In the ‘New Millennium’ of development aid, current Conventional Wisdoms—good economic policies and the emphasis on select institutions—are necessary, but not sufficient. That is not to say that we should add conditions to the already long list of requirements for development aid. What we argue here is that we need to use the country case of Rwanda to guide the evolution of Conventional Wisdoms to one where, despite evidence of good governance, anti-corruption efforts, and poverty alleviation, there are certain preconditions, such as social harmony, political stability and peace (Pronk, 2001) and to that we add adherence to UN conventions, that serve as the moral determinants of aid. These preconditions must be included in the package of good measures used by donor governments as criteria for aid recipients.
Ethics matter in the development aid story, not just for the recipients, but also for the donors. When a famine strikes, governments know that the right thing to do is to help those who are dying from starvation. When a natural disaster occurs, governments of developed countries respond accordingly with haste. Few would disagree with such moral international actions. But what are the moral responsibilities of donor governments to aid recipients, especially when recipients are allegedly committing human rights violations? It is understandable that the UK was reluctant to withhold aid, especially given that Rwanda is the UK’s development aid success story. But even the positive impact of aid can be counteracted by bad government behavior (Pronk, 2001).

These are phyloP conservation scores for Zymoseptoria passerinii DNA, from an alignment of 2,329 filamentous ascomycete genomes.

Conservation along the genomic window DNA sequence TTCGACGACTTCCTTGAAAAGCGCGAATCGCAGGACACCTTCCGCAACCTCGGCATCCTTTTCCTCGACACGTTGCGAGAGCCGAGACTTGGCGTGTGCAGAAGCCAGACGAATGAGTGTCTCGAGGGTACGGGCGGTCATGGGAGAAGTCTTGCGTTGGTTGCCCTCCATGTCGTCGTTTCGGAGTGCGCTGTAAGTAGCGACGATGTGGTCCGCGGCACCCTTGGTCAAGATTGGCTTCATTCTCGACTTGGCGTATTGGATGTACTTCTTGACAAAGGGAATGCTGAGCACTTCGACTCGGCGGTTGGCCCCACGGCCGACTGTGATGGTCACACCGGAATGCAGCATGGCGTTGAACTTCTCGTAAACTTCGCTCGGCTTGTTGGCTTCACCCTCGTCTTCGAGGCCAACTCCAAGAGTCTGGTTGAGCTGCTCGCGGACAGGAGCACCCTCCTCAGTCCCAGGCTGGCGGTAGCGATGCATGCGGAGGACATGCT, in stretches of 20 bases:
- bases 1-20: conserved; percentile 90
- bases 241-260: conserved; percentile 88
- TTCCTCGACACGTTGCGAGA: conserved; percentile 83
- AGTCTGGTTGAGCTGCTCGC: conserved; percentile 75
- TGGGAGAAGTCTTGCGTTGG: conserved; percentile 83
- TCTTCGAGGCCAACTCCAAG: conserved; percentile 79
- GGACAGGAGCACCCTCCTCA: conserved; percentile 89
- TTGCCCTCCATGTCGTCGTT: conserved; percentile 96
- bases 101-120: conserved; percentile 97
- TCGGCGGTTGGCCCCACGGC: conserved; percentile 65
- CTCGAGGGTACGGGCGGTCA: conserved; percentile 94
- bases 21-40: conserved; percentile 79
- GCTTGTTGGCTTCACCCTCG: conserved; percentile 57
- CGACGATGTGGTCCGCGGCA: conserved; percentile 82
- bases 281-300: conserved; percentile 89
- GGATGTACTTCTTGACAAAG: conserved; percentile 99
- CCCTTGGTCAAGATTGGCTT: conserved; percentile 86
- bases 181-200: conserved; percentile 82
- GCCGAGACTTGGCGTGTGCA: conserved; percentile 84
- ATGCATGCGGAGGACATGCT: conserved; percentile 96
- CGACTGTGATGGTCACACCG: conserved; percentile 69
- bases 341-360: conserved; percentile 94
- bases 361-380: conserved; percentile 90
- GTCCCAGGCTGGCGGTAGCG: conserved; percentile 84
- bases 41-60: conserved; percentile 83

However, this does not mean that aid should be completely eliminated. Development aid donors can instead refocus their attention on the poor individuals in recipient countries rather than looking to transform poor societies through direct government funding. Easterly concludes that “aid could finance piecemeal steps aimed at accomplishing particular tasks for which there is clearly a huge demand,” such as infrastructure reconstruction, clean water provision, reduction of health related fatalities and so on (Easterly, 2007, p.331). This view supports a continuation of funding for Rwanda’s NGOs, which was the case for the 8 million pounds Andrew Mitchell approved going to educational and agricultural projects run by non-governmental organizations. Aid going to Rwanda’s government should be conditional on their adherence to UN conventions—a new Conventional Wisdom that includes a humanitarian and overall ethical condition.
Shranna Jaggernath is a second year MPP candidate at the University of Toronto’s School of Public Policy and Governance. Shranna holds a BA in Business and Society from York University and has spent the summer working for the United Way Toronto researching urban issues. She is interested in policy and program evaluation, as well as health and social policy at both the national and global levels.
Elana Pal is a second year MPP candidate at the University of Toronto’s School of Public Policy and Governance. Elana holds a Bachelors of Commerce in Finance and International Business from McGill University and worked in Europe’s financial services sector. She has also been working for the Federal Government on Aboriginal issues since the summer. She is interested in economic and social policy at both the national and global levels.
Saeed Selvam is a second year MPP candidate at the University of Toronto’s School of Public Policy and Governance. He is the Executive Director of The SPARK Initiative and a Fellow at Massey College.
Easterly, W. (2007). Was development assistance a mistake? American Economic Review, 97, no.2: 328-332. Retrieved from: http://williameasterly.files.wordpress.com/2010/08/50_easterly_wasdevelopmentassistanceamistake_prp.pdf
Pronk, J. (2001). Aid as a catalyst. Development and Change. 32, no.2: 611-629.